Hi. I just finished Deathless and I loved it and I want more. Do you have any book recommendations to fill the void?

  • spindle’s end by robin mckinley, if you’re in the mood for another take on a fairy tale/mythos – also because it’s been on my mind since seeing maleficent. it’s the best take on the sleeping beauty story i’ve ever read, with a lot of really powerful relationships (foster mother/daugher, female friendships) at its core. i love how mckinley tells a story.
  • sharp teeth by toby barlow. a lonely dogcatcher falls in love with a werewolf who leaves her pack on the verge of a lycan war. told through really luminous (and often dark) prose; one of the best werewolf stories out there.
  • warm bodies by isaac marion. it’s not “twilight with zombies”. it’s philosophic and moving and elegiac, a haunting story about redemption and humanity and love. this is one that’ll stick with you long after you finish it.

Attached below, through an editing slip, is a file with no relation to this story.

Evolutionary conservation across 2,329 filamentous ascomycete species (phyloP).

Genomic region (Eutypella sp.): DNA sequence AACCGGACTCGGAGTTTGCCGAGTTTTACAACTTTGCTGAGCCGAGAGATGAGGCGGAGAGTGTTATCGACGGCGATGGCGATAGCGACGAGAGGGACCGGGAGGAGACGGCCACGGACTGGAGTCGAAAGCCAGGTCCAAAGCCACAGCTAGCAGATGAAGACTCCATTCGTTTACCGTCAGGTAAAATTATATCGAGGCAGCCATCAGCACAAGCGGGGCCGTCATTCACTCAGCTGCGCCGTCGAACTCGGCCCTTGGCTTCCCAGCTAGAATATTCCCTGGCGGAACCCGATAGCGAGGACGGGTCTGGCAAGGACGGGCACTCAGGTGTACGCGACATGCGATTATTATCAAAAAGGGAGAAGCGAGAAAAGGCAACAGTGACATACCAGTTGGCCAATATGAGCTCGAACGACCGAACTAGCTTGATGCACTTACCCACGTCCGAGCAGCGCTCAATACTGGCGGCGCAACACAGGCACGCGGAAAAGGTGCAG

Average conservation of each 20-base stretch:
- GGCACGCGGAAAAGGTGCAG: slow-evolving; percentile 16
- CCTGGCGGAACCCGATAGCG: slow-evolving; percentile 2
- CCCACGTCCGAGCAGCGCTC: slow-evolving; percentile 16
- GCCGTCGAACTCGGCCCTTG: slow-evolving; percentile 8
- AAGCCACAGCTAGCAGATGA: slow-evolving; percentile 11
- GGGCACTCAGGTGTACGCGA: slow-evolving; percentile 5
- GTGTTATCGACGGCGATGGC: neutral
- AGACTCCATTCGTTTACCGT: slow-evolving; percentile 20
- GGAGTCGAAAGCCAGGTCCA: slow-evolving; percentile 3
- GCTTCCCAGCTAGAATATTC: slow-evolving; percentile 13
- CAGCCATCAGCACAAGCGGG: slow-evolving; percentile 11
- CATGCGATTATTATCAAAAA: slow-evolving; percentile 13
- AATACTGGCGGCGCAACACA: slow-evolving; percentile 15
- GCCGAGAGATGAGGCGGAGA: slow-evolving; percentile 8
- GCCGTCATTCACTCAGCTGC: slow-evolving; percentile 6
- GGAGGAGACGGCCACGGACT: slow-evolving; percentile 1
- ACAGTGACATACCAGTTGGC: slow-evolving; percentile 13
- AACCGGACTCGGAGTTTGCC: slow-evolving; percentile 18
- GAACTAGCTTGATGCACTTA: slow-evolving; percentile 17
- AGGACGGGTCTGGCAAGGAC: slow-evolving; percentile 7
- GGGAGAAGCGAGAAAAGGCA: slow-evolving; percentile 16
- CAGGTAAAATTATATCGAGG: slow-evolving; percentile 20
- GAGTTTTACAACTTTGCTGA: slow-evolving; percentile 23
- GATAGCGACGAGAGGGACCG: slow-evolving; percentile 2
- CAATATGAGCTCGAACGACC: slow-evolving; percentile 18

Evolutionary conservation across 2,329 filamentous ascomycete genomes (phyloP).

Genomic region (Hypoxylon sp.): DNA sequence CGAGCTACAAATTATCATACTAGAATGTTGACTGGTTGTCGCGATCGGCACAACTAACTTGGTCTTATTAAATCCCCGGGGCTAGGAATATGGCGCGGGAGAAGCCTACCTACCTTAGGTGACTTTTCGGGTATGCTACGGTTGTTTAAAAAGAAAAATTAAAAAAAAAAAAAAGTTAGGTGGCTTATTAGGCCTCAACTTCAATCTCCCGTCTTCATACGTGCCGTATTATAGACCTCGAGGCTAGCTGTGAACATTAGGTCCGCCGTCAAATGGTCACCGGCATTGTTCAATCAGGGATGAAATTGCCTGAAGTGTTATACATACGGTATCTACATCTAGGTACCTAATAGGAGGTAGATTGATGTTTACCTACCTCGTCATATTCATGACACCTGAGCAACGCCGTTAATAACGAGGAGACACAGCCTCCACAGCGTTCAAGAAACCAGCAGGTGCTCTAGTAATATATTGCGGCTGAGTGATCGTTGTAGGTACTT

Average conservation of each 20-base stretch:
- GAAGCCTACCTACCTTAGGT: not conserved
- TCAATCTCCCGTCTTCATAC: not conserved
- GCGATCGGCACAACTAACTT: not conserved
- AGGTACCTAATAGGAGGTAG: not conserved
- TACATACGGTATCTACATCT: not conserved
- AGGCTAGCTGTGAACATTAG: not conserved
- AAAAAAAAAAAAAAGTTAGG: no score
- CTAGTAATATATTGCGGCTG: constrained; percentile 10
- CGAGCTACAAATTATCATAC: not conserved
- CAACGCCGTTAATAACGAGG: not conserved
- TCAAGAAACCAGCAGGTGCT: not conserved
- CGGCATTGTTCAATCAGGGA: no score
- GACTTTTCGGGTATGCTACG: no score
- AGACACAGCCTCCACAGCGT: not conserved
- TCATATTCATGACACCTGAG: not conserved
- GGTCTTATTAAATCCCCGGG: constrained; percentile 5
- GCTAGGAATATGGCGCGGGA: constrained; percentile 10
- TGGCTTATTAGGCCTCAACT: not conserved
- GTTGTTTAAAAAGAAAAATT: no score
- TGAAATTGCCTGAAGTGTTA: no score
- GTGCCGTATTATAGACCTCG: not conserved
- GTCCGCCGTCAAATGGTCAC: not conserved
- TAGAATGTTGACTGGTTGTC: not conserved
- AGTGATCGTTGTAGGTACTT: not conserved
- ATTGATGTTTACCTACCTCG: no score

• castle waiting by linda medley. a beautifully illustrated two volume graphic novel about a bunch of very interesting fairy tale figures living in an old castle. there’s a bearded nun, a plague doctor, a blacksmith with a stone heart, ghosts and demons. i waited SEVEN YEARS for the second volume to be released to find out the end of their stories, and it was totally worth the wait.
  • the stepsister scheme by jim c. hines. i fucking ADORE jim c. hines – he’s everything a male feminist should be. in his princess series he’s taken a lot of the best known damsels – cinderella, snow white, red riding hood, sleeping beauty – and given them back all of their agency. THEY’RE the ones that save the day and break the curses; and there’s no one way to be a badass lady, either – they can get married and have kids and settle down and STILL be awesome.